Ask a group of financial advisers to name one thing people should do to improve their financial outlook, and “save” is guaranteed to be the top response. But given a choice between savings and debt reduction, which is more important?
If you want a mathematical answer, there’s a lot of number crunching involved. Given today’s economic climate, the interest on your debt — even the relatively low interest charged federally subsidized student loans — might be higher than what you can earn through secure savings vehicles like savings accounts, CDs and money market funds. Given this situation, paying off your student loans early could be to your advantage.
“Once you have a modest balance in your emergency fund (say around $1,000 or so), begin working on your debt reduction plans,” suggests one popular online banking service. “That way, if an emergency does come up, you can address it without adding to your debt. Once you’ve eliminated your high interest debt, you can concentrate on saving up even more in your emergency fund. It’s conventional wisdom to have at least six months of living expenses saved up in an easily accessed account.”
Of course, if the situation changes and it becomes easy to get returns on savings and investments that are at rates higher than your student loan debt, then the effects of compound interest make maxing out your savings contributions each month a better long-term choice than maxing out your loan payments.
“From a financial standpoint, if the interest rate on your debt is lower than the interest rate on your savings or investment, then you’d get a higher return by saving versus paying off debt,” says credit and debt management expert LaToya Irby. “There are also tax benefits to retirement savings. The money you contribute to a 401(k) can often [be] excluded from your taxable income, resulting in a lighter tax burden. Take advantage of your employer’s offer to match contributions to your 401(k) plan. Don’t turn down free money.”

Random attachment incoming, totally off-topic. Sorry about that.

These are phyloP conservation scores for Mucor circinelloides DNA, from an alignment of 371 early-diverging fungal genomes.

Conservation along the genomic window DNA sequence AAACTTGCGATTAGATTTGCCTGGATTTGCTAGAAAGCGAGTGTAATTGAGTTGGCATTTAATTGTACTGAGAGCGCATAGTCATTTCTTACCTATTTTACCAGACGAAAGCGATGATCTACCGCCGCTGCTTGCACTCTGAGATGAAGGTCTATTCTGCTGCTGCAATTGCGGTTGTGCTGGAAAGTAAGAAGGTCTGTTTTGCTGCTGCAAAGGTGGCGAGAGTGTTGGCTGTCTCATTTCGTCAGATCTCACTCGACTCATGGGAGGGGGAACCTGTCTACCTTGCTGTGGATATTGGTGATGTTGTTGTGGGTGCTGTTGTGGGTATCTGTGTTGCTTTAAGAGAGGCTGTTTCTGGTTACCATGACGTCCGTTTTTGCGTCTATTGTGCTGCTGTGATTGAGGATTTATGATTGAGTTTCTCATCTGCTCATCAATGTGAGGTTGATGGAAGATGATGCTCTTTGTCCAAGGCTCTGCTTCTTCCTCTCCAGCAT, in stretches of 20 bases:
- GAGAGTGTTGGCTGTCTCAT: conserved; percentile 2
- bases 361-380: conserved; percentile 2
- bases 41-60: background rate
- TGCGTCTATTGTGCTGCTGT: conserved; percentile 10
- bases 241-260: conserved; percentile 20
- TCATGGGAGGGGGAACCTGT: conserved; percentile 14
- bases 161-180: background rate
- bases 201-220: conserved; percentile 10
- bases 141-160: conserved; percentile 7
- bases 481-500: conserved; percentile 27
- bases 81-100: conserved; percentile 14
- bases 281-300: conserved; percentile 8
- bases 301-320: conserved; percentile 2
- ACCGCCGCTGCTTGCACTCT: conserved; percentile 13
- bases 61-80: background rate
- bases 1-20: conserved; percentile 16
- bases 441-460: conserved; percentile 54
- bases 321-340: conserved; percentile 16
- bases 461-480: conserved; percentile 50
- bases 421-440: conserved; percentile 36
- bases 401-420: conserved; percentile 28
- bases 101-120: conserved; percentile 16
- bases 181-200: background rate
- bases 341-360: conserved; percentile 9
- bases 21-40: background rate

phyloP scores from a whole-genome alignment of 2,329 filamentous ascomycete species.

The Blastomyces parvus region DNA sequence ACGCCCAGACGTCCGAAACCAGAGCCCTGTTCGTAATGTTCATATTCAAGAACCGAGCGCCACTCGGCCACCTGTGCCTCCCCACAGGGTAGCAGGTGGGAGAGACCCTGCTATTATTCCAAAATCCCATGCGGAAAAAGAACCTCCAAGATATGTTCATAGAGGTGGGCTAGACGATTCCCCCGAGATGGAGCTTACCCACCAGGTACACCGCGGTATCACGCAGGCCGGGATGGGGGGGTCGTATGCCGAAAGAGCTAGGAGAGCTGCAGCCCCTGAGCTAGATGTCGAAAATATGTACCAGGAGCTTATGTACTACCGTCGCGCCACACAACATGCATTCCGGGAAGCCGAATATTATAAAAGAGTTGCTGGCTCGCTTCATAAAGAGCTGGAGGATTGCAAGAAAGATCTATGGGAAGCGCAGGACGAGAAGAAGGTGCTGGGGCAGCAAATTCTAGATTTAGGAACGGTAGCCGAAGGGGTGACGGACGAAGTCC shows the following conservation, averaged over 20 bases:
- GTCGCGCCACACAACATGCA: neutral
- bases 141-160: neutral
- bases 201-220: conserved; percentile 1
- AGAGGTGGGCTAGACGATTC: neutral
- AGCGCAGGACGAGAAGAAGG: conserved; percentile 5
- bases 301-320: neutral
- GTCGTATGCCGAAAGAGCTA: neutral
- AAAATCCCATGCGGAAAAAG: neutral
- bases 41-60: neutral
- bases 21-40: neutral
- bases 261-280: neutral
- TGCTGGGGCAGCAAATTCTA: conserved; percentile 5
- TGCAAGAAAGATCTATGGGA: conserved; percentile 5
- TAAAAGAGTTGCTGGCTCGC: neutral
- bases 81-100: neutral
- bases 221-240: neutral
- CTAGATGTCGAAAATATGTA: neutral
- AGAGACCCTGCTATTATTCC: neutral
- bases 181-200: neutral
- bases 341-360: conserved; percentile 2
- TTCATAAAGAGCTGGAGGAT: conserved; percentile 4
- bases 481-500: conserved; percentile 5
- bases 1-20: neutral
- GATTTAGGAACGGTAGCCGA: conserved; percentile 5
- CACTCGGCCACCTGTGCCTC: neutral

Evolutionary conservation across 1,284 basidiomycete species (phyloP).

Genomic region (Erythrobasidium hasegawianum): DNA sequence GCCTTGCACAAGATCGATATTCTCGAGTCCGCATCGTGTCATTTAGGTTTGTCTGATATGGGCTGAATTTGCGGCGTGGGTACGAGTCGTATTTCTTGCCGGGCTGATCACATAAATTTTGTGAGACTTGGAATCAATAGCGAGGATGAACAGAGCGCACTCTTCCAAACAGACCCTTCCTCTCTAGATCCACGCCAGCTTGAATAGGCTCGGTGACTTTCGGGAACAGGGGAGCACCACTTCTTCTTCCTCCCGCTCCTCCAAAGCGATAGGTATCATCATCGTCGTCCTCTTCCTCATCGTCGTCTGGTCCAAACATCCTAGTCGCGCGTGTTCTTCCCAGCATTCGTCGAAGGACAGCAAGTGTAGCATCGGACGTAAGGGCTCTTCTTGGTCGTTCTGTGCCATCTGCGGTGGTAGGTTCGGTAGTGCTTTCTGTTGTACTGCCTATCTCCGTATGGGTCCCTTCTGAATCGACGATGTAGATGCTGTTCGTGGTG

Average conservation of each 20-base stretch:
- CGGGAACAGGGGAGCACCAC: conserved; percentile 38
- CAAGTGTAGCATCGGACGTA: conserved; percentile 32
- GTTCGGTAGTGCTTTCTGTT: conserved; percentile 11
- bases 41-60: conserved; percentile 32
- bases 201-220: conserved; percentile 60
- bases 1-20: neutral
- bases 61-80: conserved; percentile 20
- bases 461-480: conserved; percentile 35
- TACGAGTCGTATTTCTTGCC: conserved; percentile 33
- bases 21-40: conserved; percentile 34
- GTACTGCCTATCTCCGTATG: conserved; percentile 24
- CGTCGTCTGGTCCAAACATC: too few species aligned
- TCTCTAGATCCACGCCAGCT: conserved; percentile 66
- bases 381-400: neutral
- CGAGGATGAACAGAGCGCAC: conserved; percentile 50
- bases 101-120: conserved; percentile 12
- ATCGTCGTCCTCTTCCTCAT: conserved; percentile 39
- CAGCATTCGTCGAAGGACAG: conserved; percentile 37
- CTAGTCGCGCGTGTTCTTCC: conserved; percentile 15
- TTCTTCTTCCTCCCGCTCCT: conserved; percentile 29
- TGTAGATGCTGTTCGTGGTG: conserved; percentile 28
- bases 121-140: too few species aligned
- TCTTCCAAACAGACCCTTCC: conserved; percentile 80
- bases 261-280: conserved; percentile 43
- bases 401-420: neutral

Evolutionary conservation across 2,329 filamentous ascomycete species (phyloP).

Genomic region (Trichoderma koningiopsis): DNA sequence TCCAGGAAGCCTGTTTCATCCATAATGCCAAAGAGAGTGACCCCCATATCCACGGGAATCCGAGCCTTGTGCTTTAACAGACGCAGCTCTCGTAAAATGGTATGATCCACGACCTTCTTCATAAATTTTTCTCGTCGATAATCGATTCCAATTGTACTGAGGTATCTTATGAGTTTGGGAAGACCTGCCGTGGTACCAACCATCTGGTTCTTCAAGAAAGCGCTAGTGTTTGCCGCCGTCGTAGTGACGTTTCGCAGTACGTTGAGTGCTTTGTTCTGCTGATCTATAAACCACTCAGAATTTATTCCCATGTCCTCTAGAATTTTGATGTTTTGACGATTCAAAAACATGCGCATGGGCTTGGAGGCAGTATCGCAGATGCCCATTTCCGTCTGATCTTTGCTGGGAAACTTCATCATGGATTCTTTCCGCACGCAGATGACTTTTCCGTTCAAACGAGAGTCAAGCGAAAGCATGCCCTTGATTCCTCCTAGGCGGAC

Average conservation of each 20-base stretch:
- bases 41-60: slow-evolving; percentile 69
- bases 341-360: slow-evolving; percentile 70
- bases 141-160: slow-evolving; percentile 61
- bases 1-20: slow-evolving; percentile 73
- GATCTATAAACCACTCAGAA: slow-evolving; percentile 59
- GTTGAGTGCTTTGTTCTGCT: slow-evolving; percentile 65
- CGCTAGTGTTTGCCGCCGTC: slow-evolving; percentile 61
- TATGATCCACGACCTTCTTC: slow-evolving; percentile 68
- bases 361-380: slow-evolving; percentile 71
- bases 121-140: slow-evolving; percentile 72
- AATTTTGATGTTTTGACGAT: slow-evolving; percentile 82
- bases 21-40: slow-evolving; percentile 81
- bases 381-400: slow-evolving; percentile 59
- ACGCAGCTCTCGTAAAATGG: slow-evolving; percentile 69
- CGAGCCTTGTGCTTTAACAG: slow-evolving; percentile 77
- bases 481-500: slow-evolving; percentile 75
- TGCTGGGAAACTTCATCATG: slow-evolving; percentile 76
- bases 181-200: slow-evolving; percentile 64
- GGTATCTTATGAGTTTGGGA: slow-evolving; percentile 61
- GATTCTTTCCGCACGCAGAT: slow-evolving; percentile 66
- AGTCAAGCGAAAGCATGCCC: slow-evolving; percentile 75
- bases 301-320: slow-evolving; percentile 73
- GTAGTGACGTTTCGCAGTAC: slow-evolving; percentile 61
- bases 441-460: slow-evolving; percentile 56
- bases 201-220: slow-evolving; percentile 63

In other words, it’s better to save when saving gets you more money than you’ll spend on the student loan. Your own specific financial situation — the interest rate you have to pay on your student loan debt, the interest rate you can earn in safe and secure investments and the impact of your savings decisions on your tax burden are all important considerations.
In all likelihood, you will be better off in today’s economy paying down your student loan debt first. There are also psychological aspects of this question to consider, however, and the general recommendation given by financial and personal wealth experts is to save something — typically a set percentage of your income — every month. This will build a strong savings habit that you can make even stronger when you clear out that student loan debt.
“Allocate 50% of all you are able to save to your emergency fund, and 50% to debt reduction until you have four to six months’ of living expenses in your emergency fund,” recommends Ted Hunter, author of Money Smart. Once you’ve built up this emergency fund, “eliminate all debt except that which involves your home and your car, then maximize the tax-deferred savings allowed to you.”
Whether you follow Hunter’s strategy or not, you’ll need to examine your specific debt obligations and savings/investment opportunities before making a decision. With low returns on today’s savings vehicles, aggressively paying down your student loan debt while still contributing regularly to savings is likely to be the best choice.
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